Role of Transit in a Low-GHG California

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Exhaust from a tailpipe of a private vehicle. Photo by Ruben de Rijcke.

Introduction

Reducing the impact of green house gas (GHG) emission on the environment has become a national priority. The State of California had made it a goal to set targets for reducing GHG emissions through enacting Senate Bill 375.<ref>Juan Matute, “Greenhouse Gas Management: Local Efforts to Curb a Global Phenomenon,” Access 42, Spring 2013.</ref> About half of all GHG emissions in the U.S. come from transportation,and about 85% of those are from the surface transportation sector.<ref name=APTAbrochure>APTA, "Public Transportation Reduces Greenhouse Gases and Conserves Energy."</ref> Sperling argues that oil supplies are still plentiful and that we can't rely on higher gasoline prices alone to reduce travel and lower GHG emissions.<ref>Daniel Sperling,“An Innovative Path to Sustainable Transportation,” Access 45, Fall 2014.</ref> Transit agencies can, however, play a significant role in slowing the growth of GHG emissions as part of a carbon reduction regime stressing improving connections between land use and transportation and increasing the availability and quality of public transport. The American Public Transit Association (APTA) states that public transportation can reduce CO2 emissions by 37 metric tons annually by reducing the growth in vehicle miles, easing congestion and supporting more efficient land use. This will be needed to meet 2050 federal mandate even with improved fuel economy from revised CAFE standards as private vehicle use represents over half a typical household's carbon footprint.<ref name=APTAbrochure></ref> These efforts can be combined with support for bicycling, walking, and traffic and parking management, as well as higher density development that supports transit use.

Innovative Approaches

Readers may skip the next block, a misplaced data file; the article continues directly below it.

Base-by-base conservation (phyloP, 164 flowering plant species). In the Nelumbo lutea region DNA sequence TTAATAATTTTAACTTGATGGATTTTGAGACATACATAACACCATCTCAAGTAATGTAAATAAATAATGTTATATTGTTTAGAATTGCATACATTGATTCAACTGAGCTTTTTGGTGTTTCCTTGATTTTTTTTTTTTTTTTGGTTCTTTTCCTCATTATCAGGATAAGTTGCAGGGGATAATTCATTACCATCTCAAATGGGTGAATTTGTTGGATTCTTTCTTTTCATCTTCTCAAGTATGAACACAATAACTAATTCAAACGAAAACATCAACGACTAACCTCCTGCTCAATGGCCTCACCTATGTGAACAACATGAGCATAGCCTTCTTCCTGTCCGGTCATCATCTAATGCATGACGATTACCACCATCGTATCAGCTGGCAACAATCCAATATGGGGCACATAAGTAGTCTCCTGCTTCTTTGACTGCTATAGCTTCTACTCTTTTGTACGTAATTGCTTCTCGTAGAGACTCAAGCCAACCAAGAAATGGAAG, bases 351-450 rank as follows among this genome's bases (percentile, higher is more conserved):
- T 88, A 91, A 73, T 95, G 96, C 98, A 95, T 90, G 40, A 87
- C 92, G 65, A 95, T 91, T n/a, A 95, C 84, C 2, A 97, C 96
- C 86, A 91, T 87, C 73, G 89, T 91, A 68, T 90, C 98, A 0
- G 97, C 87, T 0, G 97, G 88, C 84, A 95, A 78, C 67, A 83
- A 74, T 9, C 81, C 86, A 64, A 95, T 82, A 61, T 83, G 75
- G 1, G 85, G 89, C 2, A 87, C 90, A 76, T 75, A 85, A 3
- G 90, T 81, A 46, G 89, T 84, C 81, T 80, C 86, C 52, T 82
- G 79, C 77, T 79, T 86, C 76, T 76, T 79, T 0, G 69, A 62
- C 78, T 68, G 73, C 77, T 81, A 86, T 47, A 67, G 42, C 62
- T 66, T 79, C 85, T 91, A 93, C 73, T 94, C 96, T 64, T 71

A Transit Cooperative Research Program report on international efforts to address climate change suggest that U.S. transit providers can benefit from some of the approaches taken in European cities for reducing automobile dependence.<ref>TCRP Research Results Digest 89, March 2009.</ref> Examples include implementing quality bus corridors (QBCs) which provide shorter journeys and more consistent service through dedicated bus-only lanes and transit signal prioritization, and coordinated feeder routes. Munich uses a mobility management system to provide new residents with information about transit options, while Frieberg, Germany adopted a regional transit pass that can be used on multiple systems to make using transit easier and increase ridership. It also provides facilities for bicycle storage and rental at its central station, and offers free and discounted transit passes for those who subscribe to a car sharing program. The public transport authority for Milan, Italy has plans to improve parking outside the city center to encourage use of public transit, as well as supporting bicycle and car sharing programs, and improving pedestrian areas. The city's Ecopass program charges vehicles entering the center of town according to the pollution they generate with the objective of reducing automobile use so that public transit can provide better service. The fees collected are invested in sustainable transport. Metro Bilbao in Spain offers extremely frequent low-fare service on its two lines which is "fine-tuned" to match demand. Several continental systems are moving toward more energy efficient transit vehicles, purchasing lighter weight aluminum cars, adding regenerative braking and on-board capacitors for energy storage, monitoring energy consumption on cars, increasing their use of biofuels and hybrid-electric vehicles, and developing more efficient operating patterns. Despite historical differences between government frameworks and the role of the automobile between European and American cities, the authors of the report believe that transit can be can be a successful part of a climate change strategy.